The Channel logo


By | Paul Kunert 8th October 2013 10:17

Reseller giant Misco puts UK workers at risk of redundancy – sources

Accounts, buyers and customer services bods on three-month notice, claim our moles

Reselling monster Misco has put staff working in its customer services, accounts and buyers departments at risk of redundancy, according to sources close to the company.

The European business, owned by NYSE-listed Systemax. is plotting to become the largest services-based reseller in the region inside four years by targeting corporate enterprises as well as SMEs.

But sales have been in decline as management overhauls the structure in a bid to move from being a slick telesales operation to a business that can talk the language of large and small biz tech buyers.

People close to Misco told us that around 50 people across the three departments, all based in the Wellingborough office, were last week given three months' notice of redundancy.

Staff were told in person rather than by email, say our sources.

This is the latest change at Misco, which in February rejigged account management based on verticals markets* and postcodes rather than by vendors, and sources told us targets were raised, making bonuses harder to achieve.

A number of old sales hands left the business subsequently. According to one well-placed source: "They shook it up to see who could sink or swim."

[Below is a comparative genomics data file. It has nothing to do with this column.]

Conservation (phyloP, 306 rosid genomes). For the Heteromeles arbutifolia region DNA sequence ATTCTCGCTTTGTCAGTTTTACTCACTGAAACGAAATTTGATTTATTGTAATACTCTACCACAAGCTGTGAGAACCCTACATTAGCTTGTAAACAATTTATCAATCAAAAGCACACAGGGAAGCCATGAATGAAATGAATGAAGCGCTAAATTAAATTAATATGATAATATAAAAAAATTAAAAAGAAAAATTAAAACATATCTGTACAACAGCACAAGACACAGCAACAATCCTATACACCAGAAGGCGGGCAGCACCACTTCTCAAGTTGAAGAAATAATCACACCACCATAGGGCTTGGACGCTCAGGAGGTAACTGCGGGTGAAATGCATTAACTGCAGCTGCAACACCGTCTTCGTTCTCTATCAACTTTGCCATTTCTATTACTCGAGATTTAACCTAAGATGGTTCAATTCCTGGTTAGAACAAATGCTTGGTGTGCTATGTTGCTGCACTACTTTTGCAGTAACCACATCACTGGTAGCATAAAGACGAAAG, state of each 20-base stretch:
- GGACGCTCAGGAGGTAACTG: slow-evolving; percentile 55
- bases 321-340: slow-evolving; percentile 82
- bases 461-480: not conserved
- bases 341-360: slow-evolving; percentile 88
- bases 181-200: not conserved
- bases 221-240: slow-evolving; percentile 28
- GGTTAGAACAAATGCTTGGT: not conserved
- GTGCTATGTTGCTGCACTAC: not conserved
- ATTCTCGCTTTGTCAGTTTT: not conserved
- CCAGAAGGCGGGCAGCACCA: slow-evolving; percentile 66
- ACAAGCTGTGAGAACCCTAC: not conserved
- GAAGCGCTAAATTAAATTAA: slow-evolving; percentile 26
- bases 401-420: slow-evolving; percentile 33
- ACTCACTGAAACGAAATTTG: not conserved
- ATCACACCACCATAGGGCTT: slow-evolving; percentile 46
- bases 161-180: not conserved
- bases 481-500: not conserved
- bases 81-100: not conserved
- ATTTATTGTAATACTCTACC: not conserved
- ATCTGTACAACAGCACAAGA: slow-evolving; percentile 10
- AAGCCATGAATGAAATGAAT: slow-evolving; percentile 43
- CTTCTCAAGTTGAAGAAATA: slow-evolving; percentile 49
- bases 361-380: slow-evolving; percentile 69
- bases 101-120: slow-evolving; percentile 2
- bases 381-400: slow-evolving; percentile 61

Job cuts began at Systemax last year when it revealed plans to consolidate back-office functions into a shared services centre in Hungary that will employ 500 people.

The latest change is understood to be connected to the expansion of the facility in the east.

So far, in what was billed as a turnaround year, Systemax sales have dipped 3.6 per cent in Q1 and 5.1 per cent in Q2. Senior US management blamed the UK for the slip in Q2, saying sales initiatives hadn't ramped fast enough.

The Channel contacted Systemax's EMEA CEO Pim Dale but he refused to comment. ®

* For our non-business-minded readers: verticals markets are businesses selling a product very closely linked to your own: such as raw milk products if you are a cheesemaker. The more vertical businesses within a stack you control, the greater your margin at every stage of the game (you can source your raw milk product more cheaply, lower transport and middleman costs etc).

comment icon Read 4 comments on this article alert Send corrections



Jennifer Baker

European Commission still silent despite Ireland's plea

Neil McAllister

Claims that cloud will drive Oracle's future growth ring hollow


AWS and Salesforce match up to Ellison's hardware
Five years on, what did Larry's lot do to Sun's partner network?
But here's why we're (probably) not staring at a crash
BlackBerry Passport
Network intelligence - our secret weapon